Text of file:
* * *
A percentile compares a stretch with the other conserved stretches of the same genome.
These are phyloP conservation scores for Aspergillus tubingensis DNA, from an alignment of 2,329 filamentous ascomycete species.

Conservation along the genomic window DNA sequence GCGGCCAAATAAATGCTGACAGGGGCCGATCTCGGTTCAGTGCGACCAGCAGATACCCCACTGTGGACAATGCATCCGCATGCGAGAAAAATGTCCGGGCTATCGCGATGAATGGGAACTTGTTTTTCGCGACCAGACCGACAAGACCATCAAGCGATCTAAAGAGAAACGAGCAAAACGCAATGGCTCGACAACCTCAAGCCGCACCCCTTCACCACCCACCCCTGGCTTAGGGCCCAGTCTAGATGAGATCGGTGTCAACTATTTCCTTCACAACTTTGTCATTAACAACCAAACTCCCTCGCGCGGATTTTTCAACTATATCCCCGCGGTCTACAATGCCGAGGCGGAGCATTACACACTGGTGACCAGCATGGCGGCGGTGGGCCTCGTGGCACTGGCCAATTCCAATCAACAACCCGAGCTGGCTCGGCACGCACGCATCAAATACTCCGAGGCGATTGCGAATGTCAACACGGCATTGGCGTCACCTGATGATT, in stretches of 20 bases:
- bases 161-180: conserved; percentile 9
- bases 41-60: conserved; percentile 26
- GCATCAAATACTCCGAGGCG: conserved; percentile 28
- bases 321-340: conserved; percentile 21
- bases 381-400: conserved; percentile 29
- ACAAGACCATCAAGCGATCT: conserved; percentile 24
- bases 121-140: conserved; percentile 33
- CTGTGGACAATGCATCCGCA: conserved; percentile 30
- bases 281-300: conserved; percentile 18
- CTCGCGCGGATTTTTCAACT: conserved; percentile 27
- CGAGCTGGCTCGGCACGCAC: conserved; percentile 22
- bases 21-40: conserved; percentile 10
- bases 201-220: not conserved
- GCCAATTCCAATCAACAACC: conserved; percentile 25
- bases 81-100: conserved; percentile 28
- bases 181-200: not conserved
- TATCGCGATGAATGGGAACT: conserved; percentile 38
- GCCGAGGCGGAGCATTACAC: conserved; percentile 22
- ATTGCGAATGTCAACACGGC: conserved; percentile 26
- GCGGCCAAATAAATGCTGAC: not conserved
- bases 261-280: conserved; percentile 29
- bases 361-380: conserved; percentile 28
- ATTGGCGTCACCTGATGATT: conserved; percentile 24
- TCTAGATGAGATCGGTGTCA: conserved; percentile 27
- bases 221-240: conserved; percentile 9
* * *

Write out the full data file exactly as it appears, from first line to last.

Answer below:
A percentile compares a stretch with the other conserved stretches of the same genome.
These are phyloP conservation scores for Aspergillus tubingensis DNA, from an alignment of 2,329 filamentous ascomycete species.

Conservation along the genomic window DNA sequence GCGGCCAAATAAATGCTGACAGGGGCCGATCTCGGTTCAGTGCGACCAGCAGATACCCCACTGTGGACAATGCATCCGCATGCGAGAAAAATGTCCGGGCTATCGCGATGAATGGGAACTTGTTTTTCGCGACCAGACCGACAAGACCATCAAGCGATCTAAAGAGAAACGAGCAAAACGCAATGGCTCGACAACCTCAAGCCGCACCCCTTCACCACCCACCCCTGGCTTAGGGCCCAGTCTAGATGAGATCGGTGTCAACTATTTCCTTCACAACTTTGTCATTAACAACCAAACTCCCTCGCGCGGATTTTTCAACTATATCCCCGCGGTCTACAATGCCGAGGCGGAGCATTACACACTGGTGACCAGCATGGCGGCGGTGGGCCTCGTGGCACTGGCCAATTCCAATCAACAACCCGAGCTGGCTCGGCACGCACGCATCAAATACTCCGAGGCGATTGCGAATGTCAACACGGCATTGGCGTCACCTGATGATT, in stretches of 20 bases:
- bases 161-180: conserved; percentile 9
- bases 41-60: conserved; percentile 26
- GCATCAAATACTCCGAGGCG: conserved; percentile 28
- bases 321-340: conserved; percentile 21
- bases 381-400: conserved; percentile 29
- ACAAGACCATCAAGCGATCT: conserved; percentile 24
- bases 121-140: conserved; percentile 33
- CTGTGGACAATGCATCCGCA: conserved; percentile 30
- bases 281-300: conserved; percentile 18
- CTCGCGCGGATTTTTCAACT: conserved; percentile 27
- CGAGCTGGCTCGGCACGCAC: conserved; percentile 22
- bases 21-40: conserved; percentile 10
- bases 201-220: not conserved
- GCCAATTCCAATCAACAACC: conserved; percentile 25
- bases 81-100: conserved; percentile 28
- bases 181-200: not conserved
- TATCGCGATGAATGGGAACT: conserved; percentile 38
- GCCGAGGCGGAGCATTACAC: conserved; percentile 22
- ATTGCGAATGTCAACACGGC: conserved; percentile 26
- GCGGCCAAATAAATGCTGAC: not conserved
- bases 261-280: conserved; percentile 29
- bases 361-380: conserved; percentile 28
- ATTGGCGTCACCTGATGATT: conserved; percentile 24
- TCTAGATGAGATCGGTGTCA: conserved; percentile 27
- bases 221-240: conserved; percentile 9